Owen and Olly Appeal to Children with their Hallowe’en Classical Music Bash

United KingdomUnited Kingdom Various composers, Children’s Classic Concerts with the RSNO – Owen and Olly’s Beastly Bash: Owen Gunnell and Oliver Cox (presenters), RSNO Junior Chorus, Royal Scottish National Orchestra, Holly Mathieson (conductor), Usher Hall, Edinburgh, 30.10.2016. (SRT)

Owen and Olly’s Children’s Classics Concerts were a new venture for the RSNO last year, but they were evidently successful enough for them to try them again, and this year they combined Hallowe’en with a celebration of the Roald Dahl centenary.

Narrated by our irrepressible hosts, they’re on to something of a winning formula.  On the one hand you get some spooky traditional classics, like a truncated version of Mussorgsky’s Night on the Bare Mountain, and on the other you get some more contemporary works that will appeal to kids.  The two major ones of these were descriptive musical accompaniments to two of Dahl’s rhymes.  Benjamin Wallfisch’s score for The Porcupine from Dirty Beasts was colouristic and evocative, if rather abstract.  More successful (and, according to my 5 and 8 year old companions, the best thing about the concert) was Paul Patterson’s score for Three Little Pigs from Dahl’s deliciously subversive Revolting Rhymes.  Patterson creates something that’s more like an old-school film score with sweeping melodies and narrative touches, and I especially liked the musical jokes, such as the phone ringing to Eine Kleine Nachtmusik, or Chopin’s Funeral March to accompany Red Riding Hood’s slaying of the Wolf.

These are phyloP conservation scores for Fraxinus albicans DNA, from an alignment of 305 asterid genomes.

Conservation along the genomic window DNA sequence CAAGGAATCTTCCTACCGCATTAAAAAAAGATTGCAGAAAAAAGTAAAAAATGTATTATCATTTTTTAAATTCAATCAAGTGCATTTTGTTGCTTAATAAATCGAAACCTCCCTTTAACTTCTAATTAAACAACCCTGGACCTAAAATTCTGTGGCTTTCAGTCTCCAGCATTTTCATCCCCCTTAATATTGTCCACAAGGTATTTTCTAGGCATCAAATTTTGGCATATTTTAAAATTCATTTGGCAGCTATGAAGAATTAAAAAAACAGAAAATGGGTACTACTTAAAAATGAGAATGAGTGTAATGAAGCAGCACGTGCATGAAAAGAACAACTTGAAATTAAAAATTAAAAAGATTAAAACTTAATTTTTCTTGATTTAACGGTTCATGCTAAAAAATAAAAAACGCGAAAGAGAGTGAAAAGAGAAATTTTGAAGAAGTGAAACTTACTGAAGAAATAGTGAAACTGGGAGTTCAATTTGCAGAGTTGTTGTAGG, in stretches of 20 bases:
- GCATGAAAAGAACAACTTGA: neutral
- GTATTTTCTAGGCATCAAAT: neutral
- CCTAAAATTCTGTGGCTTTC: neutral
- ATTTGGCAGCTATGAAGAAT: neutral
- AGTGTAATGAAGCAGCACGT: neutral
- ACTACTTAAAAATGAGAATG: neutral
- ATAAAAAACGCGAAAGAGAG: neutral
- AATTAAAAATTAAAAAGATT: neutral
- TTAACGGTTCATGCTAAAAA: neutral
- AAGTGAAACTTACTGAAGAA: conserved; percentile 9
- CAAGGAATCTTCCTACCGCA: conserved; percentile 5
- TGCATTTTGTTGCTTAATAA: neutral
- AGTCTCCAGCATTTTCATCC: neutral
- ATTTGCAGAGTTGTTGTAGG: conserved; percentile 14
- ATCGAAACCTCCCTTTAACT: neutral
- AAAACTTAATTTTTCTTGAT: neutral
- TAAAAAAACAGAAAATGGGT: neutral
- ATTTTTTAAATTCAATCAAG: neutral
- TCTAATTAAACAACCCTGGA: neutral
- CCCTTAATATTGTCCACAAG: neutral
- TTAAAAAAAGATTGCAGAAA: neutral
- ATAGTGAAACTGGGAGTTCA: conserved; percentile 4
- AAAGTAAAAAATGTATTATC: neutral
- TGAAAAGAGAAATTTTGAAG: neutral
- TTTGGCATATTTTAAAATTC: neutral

The RSNO Junior Chorus sounded bright and clear with their songs (two from the film of Charlie and the Chocolate Factory and two from Tom Cunningham’s Tartan Terrors), and we all got up and danced to the Oompa Loompa Song, as well as playing musical statues to the waltz from Khachaturian’s Masquerade.

It was a hoot if you’re already an established music lover but, more importantly, it’s an accessible and fright-free way to introduce kids to orchestral music for the first time.  For a start, the programme is varied and lasts only an hour; but more importantly there’s a beautifully relaxed atmosphere, with lots of glow sticks and fancy dress costumes, and nobody minds when the kids make a noise to ask a question of their adult or go to the toilet.  Even the orchestra get into the mood by dressing up, the prize-winners being the violinist dressed as The Enormous Crocodile, and the principal flautist who was dressed as a Golden Ticket.  I left feeling tickled by the hour-long show, but also by seeing that the kids all around me had clearly had a ball.

Owen and Olly’s Christmas concerts takes place on 4 & 11 December.  For full details, see here.

Simon Thompson

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